Tuesday, May 02, 2006

Google and Microsoft at it again.

An interesting post in NY Times highlighting the current search defaults dispute between Microsoft and Google. Nick Carr givers more perspective in his post. I feel an interesting way to look at this is like this:

A web browser is an economic complement to Microsoft products (Word, Excel). So is Internet Search a complement to Microsoft products as well as a Web Browser. Google fully dominates the market for Internet search, while web browsers are already commoditized (free). Thus you have one company (Google) fully monopolizing a complementary product (search). As I posted earlier, companies want to commoditize their complements. Google's monopoly in search (even though it is free) does not allow MS to prosper as Google has a stranglehold over one of the most important complements and maintains a constant threat. So what does it do? Turn the tables, erect barriers to the usage of the complement using an already commoditized product (browser). As I said earlier, the person/product interfacing the end customer directly is the most powerful link in the distribution channel. Never underestimate its power, even if it is free.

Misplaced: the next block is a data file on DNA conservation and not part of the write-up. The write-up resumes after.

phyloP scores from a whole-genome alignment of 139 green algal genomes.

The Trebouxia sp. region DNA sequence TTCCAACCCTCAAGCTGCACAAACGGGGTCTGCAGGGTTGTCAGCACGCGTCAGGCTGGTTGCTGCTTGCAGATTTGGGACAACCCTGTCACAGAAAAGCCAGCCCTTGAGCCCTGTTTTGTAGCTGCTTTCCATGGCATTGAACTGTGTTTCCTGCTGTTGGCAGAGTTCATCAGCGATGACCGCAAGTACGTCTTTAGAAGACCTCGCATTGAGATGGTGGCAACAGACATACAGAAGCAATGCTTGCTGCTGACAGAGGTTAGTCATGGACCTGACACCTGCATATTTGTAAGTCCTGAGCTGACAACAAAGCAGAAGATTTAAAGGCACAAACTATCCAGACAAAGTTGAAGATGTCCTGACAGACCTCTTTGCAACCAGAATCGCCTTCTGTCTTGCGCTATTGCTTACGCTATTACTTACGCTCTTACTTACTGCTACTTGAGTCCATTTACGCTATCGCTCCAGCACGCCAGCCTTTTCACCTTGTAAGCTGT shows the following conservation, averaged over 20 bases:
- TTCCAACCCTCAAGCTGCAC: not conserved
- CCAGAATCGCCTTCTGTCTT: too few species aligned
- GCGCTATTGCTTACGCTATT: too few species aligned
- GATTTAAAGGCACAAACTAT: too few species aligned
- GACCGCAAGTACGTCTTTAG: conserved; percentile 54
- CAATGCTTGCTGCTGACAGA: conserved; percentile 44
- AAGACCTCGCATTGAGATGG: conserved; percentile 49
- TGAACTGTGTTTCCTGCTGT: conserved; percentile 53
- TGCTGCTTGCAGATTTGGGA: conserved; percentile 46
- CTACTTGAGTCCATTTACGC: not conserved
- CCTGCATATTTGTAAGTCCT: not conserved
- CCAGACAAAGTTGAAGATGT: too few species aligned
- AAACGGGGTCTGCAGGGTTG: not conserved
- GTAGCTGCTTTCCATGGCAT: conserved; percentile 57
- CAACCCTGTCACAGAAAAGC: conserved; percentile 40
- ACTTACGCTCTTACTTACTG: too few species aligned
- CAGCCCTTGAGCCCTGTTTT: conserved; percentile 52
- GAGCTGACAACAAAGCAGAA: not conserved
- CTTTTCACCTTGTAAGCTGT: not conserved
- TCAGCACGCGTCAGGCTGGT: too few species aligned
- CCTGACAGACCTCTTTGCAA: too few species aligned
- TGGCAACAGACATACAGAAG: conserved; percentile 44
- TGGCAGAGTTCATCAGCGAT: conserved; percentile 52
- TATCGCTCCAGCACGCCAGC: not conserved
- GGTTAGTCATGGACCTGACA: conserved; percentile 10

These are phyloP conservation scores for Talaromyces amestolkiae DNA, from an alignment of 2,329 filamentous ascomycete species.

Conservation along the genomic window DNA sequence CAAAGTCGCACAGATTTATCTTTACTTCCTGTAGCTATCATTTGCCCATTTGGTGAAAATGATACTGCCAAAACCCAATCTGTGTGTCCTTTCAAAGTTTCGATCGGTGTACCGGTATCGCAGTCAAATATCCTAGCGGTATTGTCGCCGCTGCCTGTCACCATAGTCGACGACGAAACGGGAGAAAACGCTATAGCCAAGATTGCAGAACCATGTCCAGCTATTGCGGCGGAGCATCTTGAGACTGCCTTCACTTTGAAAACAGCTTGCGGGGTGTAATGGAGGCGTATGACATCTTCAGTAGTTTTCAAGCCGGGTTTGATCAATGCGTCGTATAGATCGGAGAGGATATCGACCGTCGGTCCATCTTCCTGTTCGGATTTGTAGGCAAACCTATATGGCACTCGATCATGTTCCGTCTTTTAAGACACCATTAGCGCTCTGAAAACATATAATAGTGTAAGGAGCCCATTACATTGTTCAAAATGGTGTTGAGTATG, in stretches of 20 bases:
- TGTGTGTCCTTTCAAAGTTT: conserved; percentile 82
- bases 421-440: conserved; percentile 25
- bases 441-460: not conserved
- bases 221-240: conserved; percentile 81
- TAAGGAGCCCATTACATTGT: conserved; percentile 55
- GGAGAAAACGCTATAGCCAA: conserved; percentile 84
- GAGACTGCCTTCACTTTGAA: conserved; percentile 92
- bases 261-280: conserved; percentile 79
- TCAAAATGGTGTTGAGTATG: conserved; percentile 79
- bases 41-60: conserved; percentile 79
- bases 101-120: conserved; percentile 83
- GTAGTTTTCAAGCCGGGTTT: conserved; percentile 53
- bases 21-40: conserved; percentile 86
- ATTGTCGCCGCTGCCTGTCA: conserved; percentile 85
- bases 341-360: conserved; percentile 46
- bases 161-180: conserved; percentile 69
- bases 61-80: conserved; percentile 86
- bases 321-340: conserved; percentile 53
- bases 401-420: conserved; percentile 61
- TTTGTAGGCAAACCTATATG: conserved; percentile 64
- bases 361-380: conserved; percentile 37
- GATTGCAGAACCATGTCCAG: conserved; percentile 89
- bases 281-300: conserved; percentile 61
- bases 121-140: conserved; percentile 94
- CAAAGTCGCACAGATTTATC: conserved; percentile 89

Jeff Nolan says:
Of course, Google could also make available a script from their search page or as a button on any site (perhaps as part of AdSense) that overwrites the default search engine in IE7 with Google (with user permission of course)

I wonder if it would be as easy for Google to come up with such a script - it can be only done *if* MS will allow the browser's default search wndow to be configurable. I would not bank on MS' generosity if I were Google.

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